Our 7 favorite features of the year

Did you miss one of the stories that explored the lesser-known West?

 

This year, High Country News’ writers and editors were busy keeping up with nonstop news developments in our region. But as the year comes to a close, we’re taking a moment to pause and reflect on some of the stories that stuck with us long after they published, providing perspective on our complicated and ever-changing region. Here we share this year’s best deep dives into lesser-visited corners and communities of the West. We hope you enjoy them as much as we did:

Busting the tree ring
Contributor Ben Goldfarb tells the tale of a Washington man at the center of a timber-poaching gang. Harold Kupers wanted to help investigators — but he probably didn’t think it would backfire and lead to an investigation that would land him in jail.

Ron Malamphy inspects blocks of wood believed to be poached at the Slaughterhouse, and found in the garage of Ryan Justice’s grandmother’s house.
U.S. Forest Service photo courtesy Phil Huff

River of healing
Writer Florence Williams tags along on an Idaho outing along a “River of No Return.” The experience proved deeply transformative for many women veterans, damaged by their service in the military, who found solace in nature.

Graham Smith

Prison Town
Correspondent Sarah Tory takes a look at the ties that bind struggling rural towns in the West to the immigration incarceration economy. She tells the story of Abdul Khan, whose name has been changed to protect his identity. Khan fled violence in Ghana before his fate became intertwined with one such place: Adelanto, California, a struggling town on the edge of the Mojave Desert that has hitched itself to America’s booming incarceration economy. Go even deeper with the numbers and policies behind the immigration-incarceration economy.

Abdul Khan, who fled New York out of fear of deportation after Donald Trump was sworn in, currently resides in Montreal. His name has been changed in this story to protect his identity.
Nicolas Gouin

How a rural clinic sparked a small-town addiction crisis
Assistant Editor Paige Blankenbuehler’s investigation from tiny Craig, Colorado, uncovered a private practice that spurred a complicated drug crisis. That crisis continues to outpace the available resources for addicts, the health care community and law enforcement.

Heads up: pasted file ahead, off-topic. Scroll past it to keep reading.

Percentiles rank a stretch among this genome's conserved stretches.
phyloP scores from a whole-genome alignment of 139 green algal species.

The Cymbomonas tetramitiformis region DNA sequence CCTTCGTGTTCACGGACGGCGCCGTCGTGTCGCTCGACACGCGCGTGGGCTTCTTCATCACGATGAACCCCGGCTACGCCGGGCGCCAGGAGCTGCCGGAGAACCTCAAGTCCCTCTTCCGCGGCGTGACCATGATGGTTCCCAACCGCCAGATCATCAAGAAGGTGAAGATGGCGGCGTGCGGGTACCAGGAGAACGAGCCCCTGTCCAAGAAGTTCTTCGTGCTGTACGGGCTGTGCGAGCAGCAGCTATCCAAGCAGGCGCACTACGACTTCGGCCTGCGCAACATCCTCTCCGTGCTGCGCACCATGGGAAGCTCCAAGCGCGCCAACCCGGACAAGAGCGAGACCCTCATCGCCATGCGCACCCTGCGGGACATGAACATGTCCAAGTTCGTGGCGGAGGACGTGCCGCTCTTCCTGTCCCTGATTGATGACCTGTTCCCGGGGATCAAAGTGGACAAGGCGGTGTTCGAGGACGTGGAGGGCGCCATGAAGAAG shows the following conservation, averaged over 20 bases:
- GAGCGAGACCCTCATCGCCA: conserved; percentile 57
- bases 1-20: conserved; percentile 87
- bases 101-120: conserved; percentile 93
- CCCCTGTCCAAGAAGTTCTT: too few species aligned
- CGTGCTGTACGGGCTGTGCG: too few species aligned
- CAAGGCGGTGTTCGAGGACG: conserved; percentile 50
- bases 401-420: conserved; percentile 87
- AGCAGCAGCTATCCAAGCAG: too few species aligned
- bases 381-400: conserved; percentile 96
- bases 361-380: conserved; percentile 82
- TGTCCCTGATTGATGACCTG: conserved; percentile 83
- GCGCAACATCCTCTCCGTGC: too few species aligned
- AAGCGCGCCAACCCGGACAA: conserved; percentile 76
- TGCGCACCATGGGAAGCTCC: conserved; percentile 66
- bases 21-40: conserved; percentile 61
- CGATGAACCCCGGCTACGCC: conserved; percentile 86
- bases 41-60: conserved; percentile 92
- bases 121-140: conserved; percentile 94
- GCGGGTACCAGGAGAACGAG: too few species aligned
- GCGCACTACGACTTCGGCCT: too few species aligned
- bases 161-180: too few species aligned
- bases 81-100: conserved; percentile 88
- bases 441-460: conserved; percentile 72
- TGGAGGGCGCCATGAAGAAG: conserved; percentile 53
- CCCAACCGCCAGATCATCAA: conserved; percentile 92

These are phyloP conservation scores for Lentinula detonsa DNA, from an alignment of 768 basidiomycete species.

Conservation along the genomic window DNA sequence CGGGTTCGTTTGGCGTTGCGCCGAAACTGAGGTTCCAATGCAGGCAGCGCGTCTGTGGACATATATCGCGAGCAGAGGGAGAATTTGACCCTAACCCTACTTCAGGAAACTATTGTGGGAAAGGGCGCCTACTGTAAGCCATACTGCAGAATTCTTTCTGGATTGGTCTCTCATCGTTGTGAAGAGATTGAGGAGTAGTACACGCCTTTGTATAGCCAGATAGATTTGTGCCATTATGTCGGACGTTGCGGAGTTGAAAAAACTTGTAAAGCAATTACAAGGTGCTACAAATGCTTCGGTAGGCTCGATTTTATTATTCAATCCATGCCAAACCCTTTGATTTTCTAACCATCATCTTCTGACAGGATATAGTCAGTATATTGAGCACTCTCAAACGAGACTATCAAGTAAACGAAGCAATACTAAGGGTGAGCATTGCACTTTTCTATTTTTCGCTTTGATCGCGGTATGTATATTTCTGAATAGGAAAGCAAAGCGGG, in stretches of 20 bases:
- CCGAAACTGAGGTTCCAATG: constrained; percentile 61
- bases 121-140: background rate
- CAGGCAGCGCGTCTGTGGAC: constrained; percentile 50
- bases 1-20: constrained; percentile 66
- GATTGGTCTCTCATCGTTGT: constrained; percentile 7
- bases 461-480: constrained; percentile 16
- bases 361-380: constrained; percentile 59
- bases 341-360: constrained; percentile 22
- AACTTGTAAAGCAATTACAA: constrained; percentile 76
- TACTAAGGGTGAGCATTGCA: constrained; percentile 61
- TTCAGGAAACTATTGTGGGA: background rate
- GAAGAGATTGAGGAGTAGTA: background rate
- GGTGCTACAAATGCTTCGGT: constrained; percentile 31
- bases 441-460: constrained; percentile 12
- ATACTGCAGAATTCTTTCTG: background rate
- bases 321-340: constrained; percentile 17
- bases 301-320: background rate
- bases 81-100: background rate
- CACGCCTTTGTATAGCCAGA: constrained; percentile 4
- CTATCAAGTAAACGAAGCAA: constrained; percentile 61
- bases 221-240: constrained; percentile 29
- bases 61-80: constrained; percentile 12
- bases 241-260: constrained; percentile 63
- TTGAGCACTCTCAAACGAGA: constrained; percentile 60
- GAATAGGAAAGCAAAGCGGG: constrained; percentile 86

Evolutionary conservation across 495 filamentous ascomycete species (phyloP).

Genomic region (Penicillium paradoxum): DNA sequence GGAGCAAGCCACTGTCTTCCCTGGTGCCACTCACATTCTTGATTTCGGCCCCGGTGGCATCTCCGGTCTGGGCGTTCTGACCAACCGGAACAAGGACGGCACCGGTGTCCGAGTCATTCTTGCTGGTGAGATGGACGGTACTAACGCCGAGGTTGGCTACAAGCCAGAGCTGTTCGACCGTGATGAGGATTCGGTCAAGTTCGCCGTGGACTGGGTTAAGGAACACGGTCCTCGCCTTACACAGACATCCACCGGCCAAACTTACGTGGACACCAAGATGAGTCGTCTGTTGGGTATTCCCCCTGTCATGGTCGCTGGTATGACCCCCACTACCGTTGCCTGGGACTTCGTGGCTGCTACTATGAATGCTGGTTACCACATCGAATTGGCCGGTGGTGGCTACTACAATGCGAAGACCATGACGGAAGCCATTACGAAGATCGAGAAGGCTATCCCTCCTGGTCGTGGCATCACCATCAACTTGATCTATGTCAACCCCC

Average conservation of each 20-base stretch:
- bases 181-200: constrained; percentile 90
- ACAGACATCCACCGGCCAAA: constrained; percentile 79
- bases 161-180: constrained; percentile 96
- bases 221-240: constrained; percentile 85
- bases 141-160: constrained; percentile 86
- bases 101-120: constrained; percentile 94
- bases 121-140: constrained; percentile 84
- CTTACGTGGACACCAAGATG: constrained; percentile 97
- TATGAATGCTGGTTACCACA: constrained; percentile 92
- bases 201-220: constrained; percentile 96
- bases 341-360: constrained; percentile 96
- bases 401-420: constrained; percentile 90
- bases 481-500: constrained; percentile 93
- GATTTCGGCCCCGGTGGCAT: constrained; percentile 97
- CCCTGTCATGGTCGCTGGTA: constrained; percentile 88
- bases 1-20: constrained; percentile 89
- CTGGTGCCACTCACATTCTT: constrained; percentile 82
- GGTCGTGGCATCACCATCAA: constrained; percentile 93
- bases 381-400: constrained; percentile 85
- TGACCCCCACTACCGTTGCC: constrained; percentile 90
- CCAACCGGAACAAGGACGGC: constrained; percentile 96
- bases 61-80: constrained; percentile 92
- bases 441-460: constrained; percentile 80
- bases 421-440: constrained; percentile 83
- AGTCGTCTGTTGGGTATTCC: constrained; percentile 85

A woman and her husband discuss housing options while they stand on the street with their family’s belongings after leaving the place they were staying because of a physical altercation. Meanwhile, the local authorities had come to arrest the owners of the house, where as many as 10 people had been staying.
Brooke Warren/High Country News

The teenage whaler’s tale
Before his story made the Anchorage paper, before the first death threat arrived from across the world, before his elders began to worry and his mother cried over the things she read on Facebook, Chris Apassingok, age 16, caught a whale.

Chris Apassingok, 16, holds the darting gun he used to harpoon a whale this spring outside his family’s home in Gambell, Alaska.
Ash Adams

What happens when the church comes for your kids?
This feature explores a small corner of the region: A fundamentalist empire in the town of Short Creek on the Arizona-Utah border that’s feeling pressure from the encroaching modern-day West. There, parents kicked out of the community try to retrieve their children from the confines of the church.

A girl — who sticks out her tongue when she spots a photographer — rides with others wearing traditional FLDS prairie dresses in Hildale, Utah.
George Frey

So what if we’re doomed?
HCN Editor-in-Chief Brian Calvert delves into the choices we must make as we begin to face the consequences of the Anthropocene, reckoning with the grinding anxiety of climate change and the grief of losing our most precious species. How we cope with these fears will define us, he argues.

SUBLIME: The L.A. River 1, 2015.
Elena Dorfman
Want more deep dives? Check out our features from this year here.

Note: This piece has been corrected.

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